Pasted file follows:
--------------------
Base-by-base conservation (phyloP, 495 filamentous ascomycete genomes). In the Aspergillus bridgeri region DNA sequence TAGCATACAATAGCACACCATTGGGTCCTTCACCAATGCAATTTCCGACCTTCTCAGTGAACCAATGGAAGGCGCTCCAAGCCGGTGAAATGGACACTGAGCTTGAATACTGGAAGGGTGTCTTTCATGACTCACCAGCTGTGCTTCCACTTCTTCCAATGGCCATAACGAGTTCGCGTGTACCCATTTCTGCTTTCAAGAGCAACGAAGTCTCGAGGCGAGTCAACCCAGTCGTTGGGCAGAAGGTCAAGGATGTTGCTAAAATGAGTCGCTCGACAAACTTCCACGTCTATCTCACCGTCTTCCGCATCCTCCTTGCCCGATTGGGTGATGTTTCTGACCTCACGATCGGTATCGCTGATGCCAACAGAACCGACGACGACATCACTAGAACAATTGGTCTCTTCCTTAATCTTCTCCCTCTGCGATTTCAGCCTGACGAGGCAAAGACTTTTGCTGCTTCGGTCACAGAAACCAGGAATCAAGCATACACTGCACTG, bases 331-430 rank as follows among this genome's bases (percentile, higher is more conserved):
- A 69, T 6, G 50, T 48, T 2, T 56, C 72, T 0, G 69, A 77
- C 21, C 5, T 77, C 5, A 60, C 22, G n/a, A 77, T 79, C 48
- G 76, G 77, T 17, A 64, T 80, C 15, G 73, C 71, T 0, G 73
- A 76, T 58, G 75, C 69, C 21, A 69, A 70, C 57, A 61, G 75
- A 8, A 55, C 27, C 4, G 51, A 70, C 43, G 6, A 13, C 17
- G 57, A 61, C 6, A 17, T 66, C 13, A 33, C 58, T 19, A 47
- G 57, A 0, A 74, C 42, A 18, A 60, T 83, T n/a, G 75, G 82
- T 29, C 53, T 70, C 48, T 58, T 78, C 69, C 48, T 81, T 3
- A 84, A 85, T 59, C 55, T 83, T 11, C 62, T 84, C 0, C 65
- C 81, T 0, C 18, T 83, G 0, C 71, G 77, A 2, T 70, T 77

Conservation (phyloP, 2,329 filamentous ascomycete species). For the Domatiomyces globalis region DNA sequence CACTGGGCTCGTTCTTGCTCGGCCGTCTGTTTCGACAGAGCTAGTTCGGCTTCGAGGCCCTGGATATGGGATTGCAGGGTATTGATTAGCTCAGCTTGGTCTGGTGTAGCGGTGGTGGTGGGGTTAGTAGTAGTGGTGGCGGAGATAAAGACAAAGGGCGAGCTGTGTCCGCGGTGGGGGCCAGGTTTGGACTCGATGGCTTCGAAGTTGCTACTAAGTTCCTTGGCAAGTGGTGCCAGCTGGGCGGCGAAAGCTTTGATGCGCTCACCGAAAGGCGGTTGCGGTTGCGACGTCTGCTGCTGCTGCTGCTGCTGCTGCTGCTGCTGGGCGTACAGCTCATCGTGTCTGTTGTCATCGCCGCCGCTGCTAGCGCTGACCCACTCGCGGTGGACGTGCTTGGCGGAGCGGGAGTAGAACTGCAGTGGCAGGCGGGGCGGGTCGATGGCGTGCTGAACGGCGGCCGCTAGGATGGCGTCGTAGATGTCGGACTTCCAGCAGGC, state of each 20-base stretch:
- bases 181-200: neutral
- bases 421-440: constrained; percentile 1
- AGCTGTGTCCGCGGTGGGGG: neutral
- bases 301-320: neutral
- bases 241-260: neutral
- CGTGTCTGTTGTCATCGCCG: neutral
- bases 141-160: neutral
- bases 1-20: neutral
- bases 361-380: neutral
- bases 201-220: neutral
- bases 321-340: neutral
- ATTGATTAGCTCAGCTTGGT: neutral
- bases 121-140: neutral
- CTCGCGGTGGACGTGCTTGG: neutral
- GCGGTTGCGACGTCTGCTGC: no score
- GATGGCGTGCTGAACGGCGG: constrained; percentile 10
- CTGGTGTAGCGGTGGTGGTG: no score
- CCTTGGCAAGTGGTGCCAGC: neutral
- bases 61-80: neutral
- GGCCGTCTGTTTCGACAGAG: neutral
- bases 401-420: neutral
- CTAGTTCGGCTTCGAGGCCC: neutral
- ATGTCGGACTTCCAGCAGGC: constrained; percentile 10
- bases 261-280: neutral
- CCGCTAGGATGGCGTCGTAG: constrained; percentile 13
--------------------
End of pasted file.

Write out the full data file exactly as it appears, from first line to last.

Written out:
Base-by-base conservation (phyloP, 495 filamentous ascomycete genomes). In the Aspergillus bridgeri region DNA sequence TAGCATACAATAGCACACCATTGGGTCCTTCACCAATGCAATTTCCGACCTTCTCAGTGAACCAATGGAAGGCGCTCCAAGCCGGTGAAATGGACACTGAGCTTGAATACTGGAAGGGTGTCTTTCATGACTCACCAGCTGTGCTTCCACTTCTTCCAATGGCCATAACGAGTTCGCGTGTACCCATTTCTGCTTTCAAGAGCAACGAAGTCTCGAGGCGAGTCAACCCAGTCGTTGGGCAGAAGGTCAAGGATGTTGCTAAAATGAGTCGCTCGACAAACTTCCACGTCTATCTCACCGTCTTCCGCATCCTCCTTGCCCGATTGGGTGATGTTTCTGACCTCACGATCGGTATCGCTGATGCCAACAGAACCGACGACGACATCACTAGAACAATTGGTCTCTTCCTTAATCTTCTCCCTCTGCGATTTCAGCCTGACGAGGCAAAGACTTTTGCTGCTTCGGTCACAGAAACCAGGAATCAAGCATACACTGCACTG, bases 331-430 rank as follows among this genome's bases (percentile, higher is more conserved):
- A 69, T 6, G 50, T 48, T 2, T 56, C 72, T 0, G 69, A 77
- C 21, C 5, T 77, C 5, A 60, C 22, G n/a, A 77, T 79, C 48
- G 76, G 77, T 17, A 64, T 80, C 15, G 73, C 71, T 0, G 73
- A 76, T 58, G 75, C 69, C 21, A 69, A 70, C 57, A 61, G 75
- A 8, A 55, C 27, C 4, G 51, A 70, C 43, G 6, A 13, C 17
- G 57, A 61, C 6, A 17, T 66, C 13, A 33, C 58, T 19, A 47
- G 57, A 0, A 74, C 42, A 18, A 60, T 83, T n/a, G 75, G 82
- T 29, C 53, T 70, C 48, T 58, T 78, C 69, C 48, T 81, T 3
- A 84, A 85, T 59, C 55, T 83, T 11, C 62, T 84, C 0, C 65
- C 81, T 0, C 18, T 83, G 0, C 71, G 77, A 2, T 70, T 77

Conservation (phyloP, 2,329 filamentous ascomycete species). For the Domatiomyces globalis region DNA sequence CACTGGGCTCGTTCTTGCTCGGCCGTCTGTTTCGACAGAGCTAGTTCGGCTTCGAGGCCCTGGATATGGGATTGCAGGGTATTGATTAGCTCAGCTTGGTCTGGTGTAGCGGTGGTGGTGGGGTTAGTAGTAGTGGTGGCGGAGATAAAGACAAAGGGCGAGCTGTGTCCGCGGTGGGGGCCAGGTTTGGACTCGATGGCTTCGAAGTTGCTACTAAGTTCCTTGGCAAGTGGTGCCAGCTGGGCGGCGAAAGCTTTGATGCGCTCACCGAAAGGCGGTTGCGGTTGCGACGTCTGCTGCTGCTGCTGCTGCTGCTGCTGCTGCTGGGCGTACAGCTCATCGTGTCTGTTGTCATCGCCGCCGCTGCTAGCGCTGACCCACTCGCGGTGGACGTGCTTGGCGGAGCGGGAGTAGAACTGCAGTGGCAGGCGGGGCGGGTCGATGGCGTGCTGAACGGCGGCCGCTAGGATGGCGTCGTAGATGTCGGACTTCCAGCAGGC, state of each 20-base stretch:
- bases 181-200: neutral
- bases 421-440: constrained; percentile 1
- AGCTGTGTCCGCGGTGGGGG: neutral
- bases 301-320: neutral
- bases 241-260: neutral
- CGTGTCTGTTGTCATCGCCG: neutral
- bases 141-160: neutral
- bases 1-20: neutral
- bases 361-380: neutral
- bases 201-220: neutral
- bases 321-340: neutral
- ATTGATTAGCTCAGCTTGGT: neutral
- bases 121-140: neutral
- CTCGCGGTGGACGTGCTTGG: neutral
- GCGGTTGCGACGTCTGCTGC: no score
- GATGGCGTGCTGAACGGCGG: constrained; percentile 10
- CTGGTGTAGCGGTGGTGGTG: no score
- CCTTGGCAAGTGGTGCCAGC: neutral
- bases 61-80: neutral
- GGCCGTCTGTTTCGACAGAG: neutral
- bases 401-420: neutral
- CTAGTTCGGCTTCGAGGCCC: neutral
- ATGTCGGACTTCCAGCAGGC: constrained; percentile 10
- bases 261-280: neutral
- CCGCTAGGATGGCGTCGTAG: constrained; percentile 13